adrenal home page/ pheochromocytoma/ conn's syndrome/
cushing's syndrome/ unsuspected adrenal tumors on CT scan/
adrenal cancer/ laparoscopic adrenalectomy

Unsuspected tumors in the adrenal gland

With wide spread use of high resolution CT technology, many patients are now found to have unsuspected tumors (swellings) in their adrenal glands. When an enlargement of the adrenal gland is found the two questions that arise are:

What should be done about unsuspected tumors in the adrenal gland found on CT scan

A patient found with an unsuspected adrenal tumor on CT scan should be seen by an endocrinologist or an endocrine surgeon for evaluation. The patient may require a detail evaluation to examine for excessive secretion of adrenal hormones in the blood from the adrenal tumor.

Size of the tumor: The size of adrenal tumor on CT is an important criteria in determining the potential of cancer in the tumor. In general adrenal cancers are greater than 6cm in diameter. Most tumors under 6cm are benign (non-cancerous). However occasionally small tumors 4cm or greater may be cancerous. Early detection of small cancers may allow possible treatment and cure for adrenal cancer.

Laparoscopic surgery: Laparoscopic surgery for removal of the adrenal gland is extremely safe since very few complications have been reported in hands of surgeons who have been trained to perform this procedure. Given the safety of a laparoscopic adrenalectomy, young patients that have an adrenal tumor that is 4cm or larger on the CT scan should be evaluated for surgery. Fine needle biopsy of the tumor is not recommended since it has limited value in separating a benign from a cancerous tumor.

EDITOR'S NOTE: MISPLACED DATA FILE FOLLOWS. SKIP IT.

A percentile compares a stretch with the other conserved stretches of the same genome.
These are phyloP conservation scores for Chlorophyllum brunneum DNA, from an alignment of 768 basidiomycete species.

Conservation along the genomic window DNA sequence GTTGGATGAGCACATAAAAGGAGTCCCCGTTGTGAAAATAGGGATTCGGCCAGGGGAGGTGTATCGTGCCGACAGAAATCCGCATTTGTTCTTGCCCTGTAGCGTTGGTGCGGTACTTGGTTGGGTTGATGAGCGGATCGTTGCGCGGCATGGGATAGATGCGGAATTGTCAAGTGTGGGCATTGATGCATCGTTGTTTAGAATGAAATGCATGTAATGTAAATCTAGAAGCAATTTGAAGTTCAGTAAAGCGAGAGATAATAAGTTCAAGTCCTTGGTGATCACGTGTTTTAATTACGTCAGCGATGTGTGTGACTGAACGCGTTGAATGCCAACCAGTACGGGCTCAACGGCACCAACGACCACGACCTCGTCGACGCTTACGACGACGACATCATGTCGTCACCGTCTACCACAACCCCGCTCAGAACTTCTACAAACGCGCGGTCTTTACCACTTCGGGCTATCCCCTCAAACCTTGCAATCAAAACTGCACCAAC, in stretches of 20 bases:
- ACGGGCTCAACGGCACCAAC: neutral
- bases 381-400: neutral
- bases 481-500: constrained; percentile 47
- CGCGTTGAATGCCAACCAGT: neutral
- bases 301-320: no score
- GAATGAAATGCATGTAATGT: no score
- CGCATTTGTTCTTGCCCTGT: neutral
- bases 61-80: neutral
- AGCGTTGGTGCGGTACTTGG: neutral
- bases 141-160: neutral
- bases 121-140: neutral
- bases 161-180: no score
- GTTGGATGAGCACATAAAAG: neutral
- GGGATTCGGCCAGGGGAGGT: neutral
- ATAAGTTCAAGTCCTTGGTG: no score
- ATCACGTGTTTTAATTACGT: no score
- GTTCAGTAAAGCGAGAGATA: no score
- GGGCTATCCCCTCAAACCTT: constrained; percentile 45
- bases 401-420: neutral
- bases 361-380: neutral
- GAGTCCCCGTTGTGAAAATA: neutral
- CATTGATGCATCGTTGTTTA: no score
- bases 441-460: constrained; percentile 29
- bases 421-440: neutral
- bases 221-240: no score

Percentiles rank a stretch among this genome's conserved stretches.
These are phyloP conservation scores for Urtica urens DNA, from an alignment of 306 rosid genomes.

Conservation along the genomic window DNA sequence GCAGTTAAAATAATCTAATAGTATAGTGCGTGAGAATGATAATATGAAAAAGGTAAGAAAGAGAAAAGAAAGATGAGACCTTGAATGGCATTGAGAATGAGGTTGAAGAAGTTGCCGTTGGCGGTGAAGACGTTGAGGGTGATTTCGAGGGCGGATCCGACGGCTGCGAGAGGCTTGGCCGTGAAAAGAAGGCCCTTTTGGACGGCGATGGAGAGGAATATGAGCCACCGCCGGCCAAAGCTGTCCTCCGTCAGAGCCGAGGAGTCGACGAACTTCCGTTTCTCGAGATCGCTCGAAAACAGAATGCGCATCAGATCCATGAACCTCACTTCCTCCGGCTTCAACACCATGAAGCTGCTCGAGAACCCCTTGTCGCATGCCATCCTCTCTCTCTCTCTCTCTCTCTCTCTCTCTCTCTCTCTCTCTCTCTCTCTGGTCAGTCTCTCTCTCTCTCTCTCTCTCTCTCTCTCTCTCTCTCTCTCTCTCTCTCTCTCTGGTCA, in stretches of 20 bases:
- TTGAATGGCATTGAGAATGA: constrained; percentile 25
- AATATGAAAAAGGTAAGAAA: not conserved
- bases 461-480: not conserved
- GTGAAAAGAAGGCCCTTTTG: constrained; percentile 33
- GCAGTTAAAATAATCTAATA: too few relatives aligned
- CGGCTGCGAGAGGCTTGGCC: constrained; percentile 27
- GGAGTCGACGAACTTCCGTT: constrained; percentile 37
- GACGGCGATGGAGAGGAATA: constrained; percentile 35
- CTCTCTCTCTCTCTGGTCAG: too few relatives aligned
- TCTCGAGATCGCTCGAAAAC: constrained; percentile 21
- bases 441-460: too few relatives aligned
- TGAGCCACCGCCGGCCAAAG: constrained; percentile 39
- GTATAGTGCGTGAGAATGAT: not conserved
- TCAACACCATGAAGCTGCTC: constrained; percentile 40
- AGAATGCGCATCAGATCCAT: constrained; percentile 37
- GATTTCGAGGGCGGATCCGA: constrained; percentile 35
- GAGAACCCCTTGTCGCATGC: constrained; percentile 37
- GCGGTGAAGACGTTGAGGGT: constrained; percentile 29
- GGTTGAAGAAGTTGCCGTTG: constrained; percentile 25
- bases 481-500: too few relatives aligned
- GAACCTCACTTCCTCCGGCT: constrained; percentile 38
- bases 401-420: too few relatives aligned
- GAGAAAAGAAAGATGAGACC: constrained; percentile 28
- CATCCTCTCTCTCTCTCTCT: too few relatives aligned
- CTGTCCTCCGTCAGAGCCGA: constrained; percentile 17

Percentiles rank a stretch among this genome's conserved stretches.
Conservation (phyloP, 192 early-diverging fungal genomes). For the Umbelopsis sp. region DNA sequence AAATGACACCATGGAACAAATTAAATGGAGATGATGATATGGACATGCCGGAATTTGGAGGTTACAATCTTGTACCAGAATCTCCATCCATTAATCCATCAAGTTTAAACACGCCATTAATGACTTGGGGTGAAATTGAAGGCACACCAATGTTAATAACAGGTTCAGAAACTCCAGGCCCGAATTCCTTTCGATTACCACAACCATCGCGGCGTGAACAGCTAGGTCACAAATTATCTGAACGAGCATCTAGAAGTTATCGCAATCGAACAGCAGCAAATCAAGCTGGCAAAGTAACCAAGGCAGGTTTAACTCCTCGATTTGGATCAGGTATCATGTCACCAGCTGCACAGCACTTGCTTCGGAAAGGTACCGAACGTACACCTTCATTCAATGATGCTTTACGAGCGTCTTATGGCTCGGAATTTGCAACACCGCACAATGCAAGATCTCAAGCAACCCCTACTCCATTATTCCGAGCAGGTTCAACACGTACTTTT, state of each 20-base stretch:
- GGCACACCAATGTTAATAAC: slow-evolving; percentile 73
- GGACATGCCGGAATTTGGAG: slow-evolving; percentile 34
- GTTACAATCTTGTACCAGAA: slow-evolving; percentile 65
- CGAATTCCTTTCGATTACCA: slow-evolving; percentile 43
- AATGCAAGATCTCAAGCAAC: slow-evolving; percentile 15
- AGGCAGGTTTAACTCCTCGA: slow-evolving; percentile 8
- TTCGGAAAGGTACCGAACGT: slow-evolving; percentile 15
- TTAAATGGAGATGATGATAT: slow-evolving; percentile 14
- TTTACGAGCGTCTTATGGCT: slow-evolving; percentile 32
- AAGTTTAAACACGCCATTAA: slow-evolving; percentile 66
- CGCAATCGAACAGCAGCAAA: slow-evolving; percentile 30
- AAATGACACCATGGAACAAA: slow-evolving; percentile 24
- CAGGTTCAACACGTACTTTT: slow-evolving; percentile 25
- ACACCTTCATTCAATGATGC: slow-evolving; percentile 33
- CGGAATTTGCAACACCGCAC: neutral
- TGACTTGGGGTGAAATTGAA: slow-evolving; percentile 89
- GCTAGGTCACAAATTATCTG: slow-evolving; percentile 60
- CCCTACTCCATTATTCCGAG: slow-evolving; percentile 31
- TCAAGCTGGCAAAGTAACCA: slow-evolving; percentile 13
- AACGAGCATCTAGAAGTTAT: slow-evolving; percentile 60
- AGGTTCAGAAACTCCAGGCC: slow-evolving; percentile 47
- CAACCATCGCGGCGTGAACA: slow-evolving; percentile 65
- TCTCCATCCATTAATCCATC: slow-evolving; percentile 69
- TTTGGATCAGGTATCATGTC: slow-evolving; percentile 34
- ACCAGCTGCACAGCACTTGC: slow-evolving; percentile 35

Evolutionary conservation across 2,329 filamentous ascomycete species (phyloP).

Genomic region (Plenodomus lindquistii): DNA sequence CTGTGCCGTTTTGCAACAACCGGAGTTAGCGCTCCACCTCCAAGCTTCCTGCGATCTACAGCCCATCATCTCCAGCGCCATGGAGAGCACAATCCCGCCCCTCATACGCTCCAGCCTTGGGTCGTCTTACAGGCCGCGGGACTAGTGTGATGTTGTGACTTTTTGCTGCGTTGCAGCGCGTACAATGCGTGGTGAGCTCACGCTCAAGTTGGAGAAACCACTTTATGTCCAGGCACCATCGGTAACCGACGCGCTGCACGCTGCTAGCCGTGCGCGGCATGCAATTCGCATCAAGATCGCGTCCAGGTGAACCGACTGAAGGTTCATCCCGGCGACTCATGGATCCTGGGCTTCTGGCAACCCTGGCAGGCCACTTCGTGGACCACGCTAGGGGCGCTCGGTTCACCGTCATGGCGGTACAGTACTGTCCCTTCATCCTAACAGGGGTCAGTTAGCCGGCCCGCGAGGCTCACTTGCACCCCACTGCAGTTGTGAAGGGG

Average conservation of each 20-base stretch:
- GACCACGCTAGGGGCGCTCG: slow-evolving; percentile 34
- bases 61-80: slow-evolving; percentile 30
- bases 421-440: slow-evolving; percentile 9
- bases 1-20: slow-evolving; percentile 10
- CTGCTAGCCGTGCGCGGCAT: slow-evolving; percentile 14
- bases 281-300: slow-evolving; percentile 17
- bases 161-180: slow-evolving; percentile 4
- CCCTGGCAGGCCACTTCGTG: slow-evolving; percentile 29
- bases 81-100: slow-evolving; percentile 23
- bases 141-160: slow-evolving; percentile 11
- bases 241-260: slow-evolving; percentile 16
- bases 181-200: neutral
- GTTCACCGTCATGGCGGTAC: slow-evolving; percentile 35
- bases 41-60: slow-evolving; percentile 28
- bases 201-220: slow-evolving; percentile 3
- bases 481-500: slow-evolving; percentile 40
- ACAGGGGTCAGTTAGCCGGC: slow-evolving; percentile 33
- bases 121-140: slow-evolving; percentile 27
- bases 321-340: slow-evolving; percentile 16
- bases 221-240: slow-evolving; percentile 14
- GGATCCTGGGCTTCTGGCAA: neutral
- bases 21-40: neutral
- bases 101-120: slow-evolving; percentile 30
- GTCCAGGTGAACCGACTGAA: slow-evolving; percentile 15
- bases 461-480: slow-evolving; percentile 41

We recommend that a patient who has an unsuspected adrenal tumor that is discovered on CT and is greater than 4cm should be evaluated for laparoscopic adrenalectomy.

Long term follow up: If the tumor is less than 4cm then a repeat CT scan at 3 to 6 months should be performed to evaluate for possible growth of the mass. Evaluation and removal by surgery of small adrenal tumors may provide an opportunity for detecting early cancers with better long-term outcomes.

Contact information: USC Center for Pancreatic and Biliary Diseases
1510 San Pablo Street, Los Angeles, CA
1-855-724-7874 dde-mail:
Programs: pancreatic cancer, pancreatitis, laparoscopic surgery, endocrine surgery,
biliary surgery

This web site provides select information about pancreatic and biliary disorders and is updated twice monthly. This information is not intended as a substitute for professional medical consultation with your physician.It is important that you consult with your physician for detailed information about your medical condition and treatment.The center will make every effort to update the site, however, past performance is no guarantee of future medical outcomes.
Copyright © 2002 USC Center for pancreatic and biliary diseases. All rights reserved.